Robots are Good for Profits, But Bad for Workers


The second worst economic news this year was reported on the front pages, or the first business pages, depending on the newspaper. That was the May jobs report showing that employers had added only 38,000 jobs for the month. This was a significant drop from the 116,000 average monthly gain of the previous three months.

The worst news was buried in the back of the paper, if it was carried at all. Foxconn, the Chinese electronics giant that assembles iPhones and other consumer electronics, is laying off 60,000 humans and replacing them with robots. According to, the company representative said, “More companies are likely to follow suit.”

In another report, Foxcomm said “Across all of our facilities today, we are applying robotics engineering and other innovative manufacturing technologies to replace repetitive tasks previously done by employees.”

The significance is not that the company is trying to replace repetitive tasks with robotics, everybody is doing that, but that these workers were working for the equivalent of $320 a month.

When China was growing to become the second largest economy in the world, it was on the basis of of an almost unlimited supply of low-cost labor, but the nation has now found a supply of labor even less expensive than that. On June 6, US Treasury Secretary Jacob J. Lew complained the China had built so many factories that it had huge surpluses, being sold so cheaply on international markets that they were distorting the world economy.

Other countries and industries are also moving towards robotization. Walmart has been reported as being six-to-nine months from using drones to check its warehouse inventories. According to Reuters, Walmart’s Vice President of Last Mile and Emerging Sciences Shekar Natarajan said that in their studies, drones could review inventory levels in one day, compared to a full month under current systems. According to the International Federation of Robotics, “in 2014, robot sales increased by 29% to 229,261 units, by far the highest level ever recorded for one year. Sales of industrial robots to all industries increased compared to 2013. The automotive parts suppliers and the electrical/electronics industry were the main drivers of the growth.”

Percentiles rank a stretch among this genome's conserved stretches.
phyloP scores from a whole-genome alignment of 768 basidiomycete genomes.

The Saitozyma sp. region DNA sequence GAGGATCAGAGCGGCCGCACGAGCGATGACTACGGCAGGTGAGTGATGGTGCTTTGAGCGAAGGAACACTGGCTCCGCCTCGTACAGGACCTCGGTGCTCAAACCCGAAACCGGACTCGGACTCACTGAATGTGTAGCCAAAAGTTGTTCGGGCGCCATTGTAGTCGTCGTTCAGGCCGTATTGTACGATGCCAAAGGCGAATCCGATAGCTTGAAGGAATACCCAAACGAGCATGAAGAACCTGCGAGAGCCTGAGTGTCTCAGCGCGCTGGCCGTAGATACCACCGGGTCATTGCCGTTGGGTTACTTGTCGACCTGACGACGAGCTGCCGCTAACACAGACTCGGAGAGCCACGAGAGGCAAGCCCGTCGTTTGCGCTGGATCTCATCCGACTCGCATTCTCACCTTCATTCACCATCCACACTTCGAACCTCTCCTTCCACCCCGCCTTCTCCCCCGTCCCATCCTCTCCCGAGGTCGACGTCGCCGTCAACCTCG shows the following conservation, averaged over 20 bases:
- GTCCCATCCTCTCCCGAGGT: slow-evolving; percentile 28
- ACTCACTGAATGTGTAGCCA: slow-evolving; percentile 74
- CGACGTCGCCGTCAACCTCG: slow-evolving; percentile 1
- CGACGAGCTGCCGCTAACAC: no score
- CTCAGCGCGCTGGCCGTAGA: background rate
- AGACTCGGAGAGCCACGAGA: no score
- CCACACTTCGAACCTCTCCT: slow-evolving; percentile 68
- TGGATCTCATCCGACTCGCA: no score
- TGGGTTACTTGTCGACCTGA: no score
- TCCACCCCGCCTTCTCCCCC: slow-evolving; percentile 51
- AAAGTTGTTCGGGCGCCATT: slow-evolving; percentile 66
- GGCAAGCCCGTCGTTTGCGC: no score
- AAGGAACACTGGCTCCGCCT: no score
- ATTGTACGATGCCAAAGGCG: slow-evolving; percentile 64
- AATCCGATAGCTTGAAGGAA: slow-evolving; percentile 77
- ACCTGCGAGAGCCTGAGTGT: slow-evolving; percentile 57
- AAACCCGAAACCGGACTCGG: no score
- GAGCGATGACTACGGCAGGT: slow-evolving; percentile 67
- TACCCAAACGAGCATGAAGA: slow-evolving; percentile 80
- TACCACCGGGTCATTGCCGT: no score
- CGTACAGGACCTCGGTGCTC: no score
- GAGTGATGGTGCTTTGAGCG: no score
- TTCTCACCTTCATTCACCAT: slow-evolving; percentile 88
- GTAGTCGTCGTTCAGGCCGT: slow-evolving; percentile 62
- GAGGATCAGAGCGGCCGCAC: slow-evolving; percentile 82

Historically, technologic gains have resulted in increased efficiencies and overall increases in quality of life, and it’s quite possible that over time the current advances in robotics will lead to the science fiction society where humans devote their time to personal interests, whether sciences or the arts, and robots, presumably humanoid robots, do all the work that no human wants to do.

The challenge is the rate of change and the ability to assimilate robots into the economy. According to the Bureau of Labor Statistics, unemployment among persons with a doctoral degree was 1.7% in 2015, 1.5% with a professional degree (MD, DDS JD) and 2.5% with a four-year college degree, but for people with no more than a high school diploma, unemployment was 5.4% and for those without a high school diploma, unemployment was 8%. These people, with lower levels of education, are holding the jobs most easily replaced by robots.

The current extreme seems to be a McDonald’s in Phoenix, Ariz., run entirely by robots. According to the NewsExaminer, “Visitors to the restaurant will see these new robots working in harmony at a speed of 50 times faster than the average McDonald’s employee, with no chance of error.”

For now, the United States has the capability of absorbing robots into the economy, subject to the outcome of the election. The United States his a tremendous need for infrastructure rebuilding and repair – roads and bridges to fix building recharging stations for electric cars to replace gas stations, building wind farms and water purification facilities. These projects might be approved with a Democratic administration and Congress – in contrast, a Republican Congress would focus on cutting the budget because increased unemployment would mean lower tax revenues.

Even with this buffer to maintain employment levels during the transition to an increasingly robotic economy, it’s not clear how the rest of the world would fare. The Third World doesn’t have the resources for this transition, and the income of these nations largely depends on workers willing to accept extremely low salaries. If Foxconn can replace its current staff with machines that work for less, it’s not clear what options are available for Malawi, Burundi and the Central African Republic.

The transition from horse to automobile and gas to electricity were slow compared to what we’re facing now, and less dependent on politics. In a March 2015 paper, “Robots at Work,” Georg Graetz of Uppsala University in Sweden and Guy Michaels of the London School of Economics studied the growth of robotics in 17 nations. Among their findings were some that were totally predictable. As more robots came into use, the cost of the robots declined, and while thee robots had no effect on the hours worked by high skilled workers, there were reductions in the need for low skilled, and to a lesser extent middle-skilled workers.

It’s not clear that as a society we’re ready for the next step in technology. It is clear that there are questions we should be asking now, because we’ll need the answers within the next four years.

Sam Uretsky is a writer and pharmacist living on Long Island, N.Y. Email

From The Progressive Populist, July 1-15, 2016

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